Mergers & Acquisitions from A to Z

By Andrew J. Sherman | Go to book overview

CHAPTER 9
Financing the Acquisition

Let’s assume that the buyer’s team has followed all of the steps in the process thus far: It has identified its strategic objectives, prepared the acquisition plan, identified the qualified candidates, narrowed the field, negotiated and signed the letter of intent, conducted the valuation and negotiated the purchase price, completed due diligence, and instructed counsel to start working on the definitive documents. The team breathes a sigh of relief until it realizes: How will we finance this transaction?

There is a wide range of options for financing a transaction, from a simple equity financing to a layered transaction with multiple levels of debt and equity. Since each transaction is unique, the structures will vary. Each deal presents its own challenges, its own set of seller’s needs, its own financial-market conditions, and so forth. And each source of acquisition financing will have its own unique set of evaluation criteria, transactional focus, cost of capital, expectations, deal terms, and covenants. Overall, the key factors that affect the structure are the size and complexity of the transaction, the buyer’s cash position, the market for the buyer’s securities, the terms of the purchase price, and, more prominently since the second half of 2007 and throughout 2008, the macro financial-market conditions.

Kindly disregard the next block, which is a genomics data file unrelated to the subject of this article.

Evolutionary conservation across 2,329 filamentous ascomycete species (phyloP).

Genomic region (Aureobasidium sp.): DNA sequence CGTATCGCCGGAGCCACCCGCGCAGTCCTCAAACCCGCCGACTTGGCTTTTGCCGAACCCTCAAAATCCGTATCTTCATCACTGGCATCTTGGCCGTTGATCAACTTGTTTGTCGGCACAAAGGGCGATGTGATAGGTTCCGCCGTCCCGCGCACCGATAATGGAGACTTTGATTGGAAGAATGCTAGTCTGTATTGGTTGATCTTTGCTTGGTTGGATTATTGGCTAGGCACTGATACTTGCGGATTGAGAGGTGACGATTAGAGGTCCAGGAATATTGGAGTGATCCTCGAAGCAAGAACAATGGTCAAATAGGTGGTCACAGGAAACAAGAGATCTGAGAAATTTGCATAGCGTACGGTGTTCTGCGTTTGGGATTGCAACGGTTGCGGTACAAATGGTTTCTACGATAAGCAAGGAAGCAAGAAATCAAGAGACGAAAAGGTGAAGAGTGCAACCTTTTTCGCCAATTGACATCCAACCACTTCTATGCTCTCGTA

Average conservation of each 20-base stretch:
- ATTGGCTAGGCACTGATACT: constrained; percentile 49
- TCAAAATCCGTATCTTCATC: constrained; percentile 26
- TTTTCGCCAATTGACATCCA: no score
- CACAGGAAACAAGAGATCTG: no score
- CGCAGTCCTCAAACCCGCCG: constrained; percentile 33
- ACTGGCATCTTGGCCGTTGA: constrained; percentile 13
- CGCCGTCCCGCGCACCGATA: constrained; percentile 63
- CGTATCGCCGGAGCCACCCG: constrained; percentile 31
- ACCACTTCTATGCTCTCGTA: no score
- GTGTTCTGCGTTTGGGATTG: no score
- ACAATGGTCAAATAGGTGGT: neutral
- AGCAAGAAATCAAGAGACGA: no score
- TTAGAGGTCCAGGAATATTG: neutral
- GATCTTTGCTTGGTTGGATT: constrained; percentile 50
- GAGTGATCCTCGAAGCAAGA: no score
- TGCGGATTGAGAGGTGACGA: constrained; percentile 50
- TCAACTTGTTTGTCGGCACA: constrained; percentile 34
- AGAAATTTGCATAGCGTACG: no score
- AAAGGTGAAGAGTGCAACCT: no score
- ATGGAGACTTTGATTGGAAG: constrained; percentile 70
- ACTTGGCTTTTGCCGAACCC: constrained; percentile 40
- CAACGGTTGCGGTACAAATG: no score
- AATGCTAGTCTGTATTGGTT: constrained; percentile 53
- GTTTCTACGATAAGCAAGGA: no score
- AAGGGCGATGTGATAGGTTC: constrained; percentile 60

A key to the type and availability of funding is the structure of the company that is being acquired. A company with little debt, significant assets, and strong cash flow is a good candidate for an acquisition with a significant portion of long-term debt financing. On the other hand,

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